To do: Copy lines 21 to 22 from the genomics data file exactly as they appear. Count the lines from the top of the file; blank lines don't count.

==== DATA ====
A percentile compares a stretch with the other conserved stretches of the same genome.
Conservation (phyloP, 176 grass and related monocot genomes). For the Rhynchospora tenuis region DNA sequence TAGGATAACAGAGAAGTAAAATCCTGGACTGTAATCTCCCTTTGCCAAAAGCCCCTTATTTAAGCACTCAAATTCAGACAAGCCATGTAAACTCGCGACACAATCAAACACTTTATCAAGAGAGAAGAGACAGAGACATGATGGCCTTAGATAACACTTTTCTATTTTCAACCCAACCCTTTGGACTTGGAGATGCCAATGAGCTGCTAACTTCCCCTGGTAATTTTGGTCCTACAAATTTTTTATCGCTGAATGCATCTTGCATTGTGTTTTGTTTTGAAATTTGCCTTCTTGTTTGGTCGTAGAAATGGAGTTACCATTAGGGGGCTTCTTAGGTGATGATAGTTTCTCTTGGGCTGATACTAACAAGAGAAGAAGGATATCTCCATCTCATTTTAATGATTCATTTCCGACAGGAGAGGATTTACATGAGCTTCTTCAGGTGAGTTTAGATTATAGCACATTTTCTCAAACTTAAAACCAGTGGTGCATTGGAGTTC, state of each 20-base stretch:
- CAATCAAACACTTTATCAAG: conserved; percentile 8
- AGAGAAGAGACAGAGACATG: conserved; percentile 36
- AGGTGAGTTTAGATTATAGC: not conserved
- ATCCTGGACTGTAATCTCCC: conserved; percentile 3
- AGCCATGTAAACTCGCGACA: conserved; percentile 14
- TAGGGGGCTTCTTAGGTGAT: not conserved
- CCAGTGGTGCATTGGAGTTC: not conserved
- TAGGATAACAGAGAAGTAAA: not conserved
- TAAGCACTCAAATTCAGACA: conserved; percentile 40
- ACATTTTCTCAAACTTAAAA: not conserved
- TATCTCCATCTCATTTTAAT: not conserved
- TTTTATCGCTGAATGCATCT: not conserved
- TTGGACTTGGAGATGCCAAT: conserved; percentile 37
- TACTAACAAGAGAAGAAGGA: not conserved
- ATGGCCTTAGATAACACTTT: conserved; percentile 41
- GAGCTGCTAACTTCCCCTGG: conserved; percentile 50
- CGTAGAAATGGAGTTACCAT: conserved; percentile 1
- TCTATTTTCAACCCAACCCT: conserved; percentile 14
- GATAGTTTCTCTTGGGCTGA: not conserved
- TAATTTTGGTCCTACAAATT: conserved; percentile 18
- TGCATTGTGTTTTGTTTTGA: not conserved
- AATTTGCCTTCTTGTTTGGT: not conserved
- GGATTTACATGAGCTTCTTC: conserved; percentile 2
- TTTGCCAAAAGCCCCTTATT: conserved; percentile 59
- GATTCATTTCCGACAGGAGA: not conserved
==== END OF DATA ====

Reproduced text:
- GATAGTTTCTCTTGGGCTGA: not conserved
- TAATTTTGGTCCTACAAATT: conserved; percentile 18